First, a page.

Spain wants its own satellite launcher before 2025

Spain wants its own ecosystem of companies capable of holding the title of satellite launcher. Or, at the very least, a viable launchpad capable of channeling the financial efforts of aerospace LOSS. He also wants this project to materialize in 2025. Or similar dates.

€4,533 million is earmarked for investment in the local aerospace sector, with the area of ​​commercial use of space attracting the most attention. Specifically, for the creation of a Spanish and European satellite system. “We have to move from craftsmanship to the industrial production of satellite constellations,” stresses Miguel Belló, the curator of PERTE Aeronautics within the framework of the annual meeting of Ametic. Ultimately, the goal is to go from launching satellites every few years to living up to Starlink’s ambitions by Elon Musk or Kuiper by Bezos.

While waiting for Spain to move towards the creation of this future satellite factory, which will focus in the first place on the study of the earth’s surface to prevent fires, there is another element of the aerospace ecosystem that the commissioner wants to influence. “We want to have our own satellite launcher before 2025,” says Belló. But is it a risky date? Does Spain have a launch point so far?

Historical points for a satellite launcher

If we analyze the lists of points on the planet where the launches take place, we realize that they are more numerous than those usually found in the world of fiction. Beyond Cape Canaveral and Kennedy Space Cender in Florida, there are more than 70 launch sites around the planet. And yes, also in Spain. Very small and with a very specific use. It is precisely this data concerning national satellite launch platforms that PERTE wishes to improve.

Located in El Arenosillo, Huelva, the platform that locates a satellite launcher has been operational since 1966. Managed by the National Institute of Aerospace Technology (INTA), this small facility was built at the request of NASA to launch weather rockets. study the variation of wind and temperature. It was also used, and continues to be used, to launch rockets from the Spanish Sounding Rocket Institution. It exists with another small launch point located on the island of El Hierro in the Canary Islands, also managed by INTA, also for the institution’s small rockets and satellites with public billing.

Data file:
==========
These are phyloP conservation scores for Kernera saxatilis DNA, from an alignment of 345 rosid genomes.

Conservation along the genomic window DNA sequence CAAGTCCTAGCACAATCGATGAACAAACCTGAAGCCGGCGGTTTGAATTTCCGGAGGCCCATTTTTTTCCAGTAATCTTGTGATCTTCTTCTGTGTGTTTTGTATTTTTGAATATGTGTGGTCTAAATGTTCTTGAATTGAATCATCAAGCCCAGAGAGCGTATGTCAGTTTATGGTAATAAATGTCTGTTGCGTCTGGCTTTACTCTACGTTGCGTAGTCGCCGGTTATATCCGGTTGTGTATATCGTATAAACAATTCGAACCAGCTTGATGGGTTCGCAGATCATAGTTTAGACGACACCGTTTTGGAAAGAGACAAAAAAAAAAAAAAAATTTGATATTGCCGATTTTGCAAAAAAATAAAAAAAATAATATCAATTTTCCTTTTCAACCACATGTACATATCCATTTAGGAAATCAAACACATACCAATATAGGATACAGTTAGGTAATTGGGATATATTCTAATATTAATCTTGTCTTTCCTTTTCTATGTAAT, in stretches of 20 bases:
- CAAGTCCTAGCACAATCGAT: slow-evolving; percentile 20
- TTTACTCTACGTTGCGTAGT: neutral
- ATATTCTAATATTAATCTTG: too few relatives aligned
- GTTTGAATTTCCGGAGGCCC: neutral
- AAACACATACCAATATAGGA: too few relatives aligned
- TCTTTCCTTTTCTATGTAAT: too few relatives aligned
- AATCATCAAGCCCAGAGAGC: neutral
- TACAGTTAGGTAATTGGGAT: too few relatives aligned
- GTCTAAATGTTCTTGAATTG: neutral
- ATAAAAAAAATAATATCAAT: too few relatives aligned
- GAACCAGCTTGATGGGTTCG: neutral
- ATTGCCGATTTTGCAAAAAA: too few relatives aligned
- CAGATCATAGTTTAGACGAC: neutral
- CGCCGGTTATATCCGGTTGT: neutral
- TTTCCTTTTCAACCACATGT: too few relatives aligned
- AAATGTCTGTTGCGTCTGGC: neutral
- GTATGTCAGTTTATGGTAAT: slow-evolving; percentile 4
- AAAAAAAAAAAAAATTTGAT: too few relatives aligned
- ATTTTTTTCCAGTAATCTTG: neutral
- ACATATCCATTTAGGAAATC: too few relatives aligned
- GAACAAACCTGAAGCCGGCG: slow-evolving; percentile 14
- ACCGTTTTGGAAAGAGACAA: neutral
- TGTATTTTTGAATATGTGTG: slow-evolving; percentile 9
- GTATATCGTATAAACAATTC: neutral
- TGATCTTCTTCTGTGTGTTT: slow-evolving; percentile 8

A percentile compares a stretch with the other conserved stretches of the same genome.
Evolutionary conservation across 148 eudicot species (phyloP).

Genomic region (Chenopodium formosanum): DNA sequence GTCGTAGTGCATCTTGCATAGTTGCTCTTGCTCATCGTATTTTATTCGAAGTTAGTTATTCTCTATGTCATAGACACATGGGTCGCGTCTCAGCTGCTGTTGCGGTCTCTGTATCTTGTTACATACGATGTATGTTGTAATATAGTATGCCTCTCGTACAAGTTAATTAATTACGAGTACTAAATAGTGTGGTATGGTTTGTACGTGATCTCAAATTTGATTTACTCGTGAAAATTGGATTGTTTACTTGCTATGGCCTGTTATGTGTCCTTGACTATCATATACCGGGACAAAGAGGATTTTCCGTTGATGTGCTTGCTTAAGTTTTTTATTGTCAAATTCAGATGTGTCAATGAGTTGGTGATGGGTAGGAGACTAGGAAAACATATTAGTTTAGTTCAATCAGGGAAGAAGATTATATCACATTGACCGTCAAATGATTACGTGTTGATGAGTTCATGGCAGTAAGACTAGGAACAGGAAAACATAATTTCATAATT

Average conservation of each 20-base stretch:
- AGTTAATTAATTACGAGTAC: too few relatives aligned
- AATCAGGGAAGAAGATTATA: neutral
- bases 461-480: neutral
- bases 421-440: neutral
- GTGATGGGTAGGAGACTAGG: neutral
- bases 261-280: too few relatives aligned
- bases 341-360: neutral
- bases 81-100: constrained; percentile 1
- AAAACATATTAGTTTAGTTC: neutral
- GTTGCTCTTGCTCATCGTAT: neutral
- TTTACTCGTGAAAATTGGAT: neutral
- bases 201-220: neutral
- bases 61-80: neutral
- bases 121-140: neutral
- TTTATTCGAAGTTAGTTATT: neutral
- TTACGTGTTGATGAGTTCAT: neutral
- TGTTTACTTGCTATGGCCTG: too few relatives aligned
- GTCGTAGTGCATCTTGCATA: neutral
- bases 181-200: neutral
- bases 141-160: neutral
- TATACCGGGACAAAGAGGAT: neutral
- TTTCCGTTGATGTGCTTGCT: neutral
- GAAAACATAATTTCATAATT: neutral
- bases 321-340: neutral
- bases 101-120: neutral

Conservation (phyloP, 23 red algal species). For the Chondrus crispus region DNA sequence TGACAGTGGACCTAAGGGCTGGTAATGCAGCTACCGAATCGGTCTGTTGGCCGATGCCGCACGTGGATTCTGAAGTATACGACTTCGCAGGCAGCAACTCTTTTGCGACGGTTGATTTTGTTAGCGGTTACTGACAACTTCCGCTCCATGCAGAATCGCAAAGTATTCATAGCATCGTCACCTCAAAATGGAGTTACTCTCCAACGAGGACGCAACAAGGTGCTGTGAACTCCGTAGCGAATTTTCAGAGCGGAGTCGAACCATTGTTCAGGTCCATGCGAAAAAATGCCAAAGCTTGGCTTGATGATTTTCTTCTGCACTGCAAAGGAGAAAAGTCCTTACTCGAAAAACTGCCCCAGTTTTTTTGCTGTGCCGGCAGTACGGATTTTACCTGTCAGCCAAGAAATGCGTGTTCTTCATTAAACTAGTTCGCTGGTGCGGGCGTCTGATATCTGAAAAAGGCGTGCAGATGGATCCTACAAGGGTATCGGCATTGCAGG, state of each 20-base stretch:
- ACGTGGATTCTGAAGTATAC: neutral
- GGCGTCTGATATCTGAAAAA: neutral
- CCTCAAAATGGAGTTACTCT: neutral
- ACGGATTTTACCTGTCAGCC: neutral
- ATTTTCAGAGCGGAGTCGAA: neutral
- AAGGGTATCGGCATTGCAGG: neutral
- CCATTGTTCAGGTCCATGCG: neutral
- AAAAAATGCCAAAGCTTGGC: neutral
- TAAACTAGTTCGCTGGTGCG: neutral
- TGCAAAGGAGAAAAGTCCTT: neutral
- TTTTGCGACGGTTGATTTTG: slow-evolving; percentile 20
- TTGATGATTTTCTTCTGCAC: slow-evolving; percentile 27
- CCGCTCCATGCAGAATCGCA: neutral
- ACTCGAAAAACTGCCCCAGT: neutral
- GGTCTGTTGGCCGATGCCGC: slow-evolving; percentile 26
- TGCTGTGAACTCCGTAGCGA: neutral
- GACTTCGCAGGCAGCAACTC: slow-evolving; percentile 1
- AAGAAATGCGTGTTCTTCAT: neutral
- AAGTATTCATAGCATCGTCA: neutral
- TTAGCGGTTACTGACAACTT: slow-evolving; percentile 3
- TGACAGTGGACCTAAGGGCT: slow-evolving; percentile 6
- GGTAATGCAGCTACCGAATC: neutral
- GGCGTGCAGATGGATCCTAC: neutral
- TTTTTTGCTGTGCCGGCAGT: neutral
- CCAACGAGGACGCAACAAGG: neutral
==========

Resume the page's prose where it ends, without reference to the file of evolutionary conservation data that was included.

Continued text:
Operating for public purposes ever since, it was PLD Space, a private rocket launch company, that put Arenosillo back on the map. With the aim of putting the Miura 1, a rocket entirely manufactured in Spain, into orbit, this point was chosen for the launch. Our own Cape Canaveral on the Atlantic coast and our own company that would make it possible to have a satellite launcher.

But the commissioner wants more, as well as an ecosystem of companies and platforms that are taking the rocket launch industry into orbit around the planet to a new point.

Also in the Basque Country

It will be in the Basque province of Vitoria where there will be a new point to position the future satellite launcher. In this case certainly fueled by European funds, the project has been blocked for a few months until the Aerospace PERTE funds channel their investments.

On the table, a project in which AVS and Virgin are involved to make the runway of Vitoria airport a launching point for satellites with planes in flight. Specifically, at Foronda airport, which would become the first in the European space to enter the launch models under this modality. With 42.5 million euros of investment, it would be a massive project and a viable line to reach the goal of the rocket launch pad before 2025.

Even if, at this point, another essential point must be added: Spain does not have regulations for the launch of satellites from the territory. Or, at least, who regulates this activity in the event of intervention by private entities. With no plans to undertake regulation at this level, the idea of ​​a fully functioning rocket launch ecosystem in Spain is receding, with or without LOSS.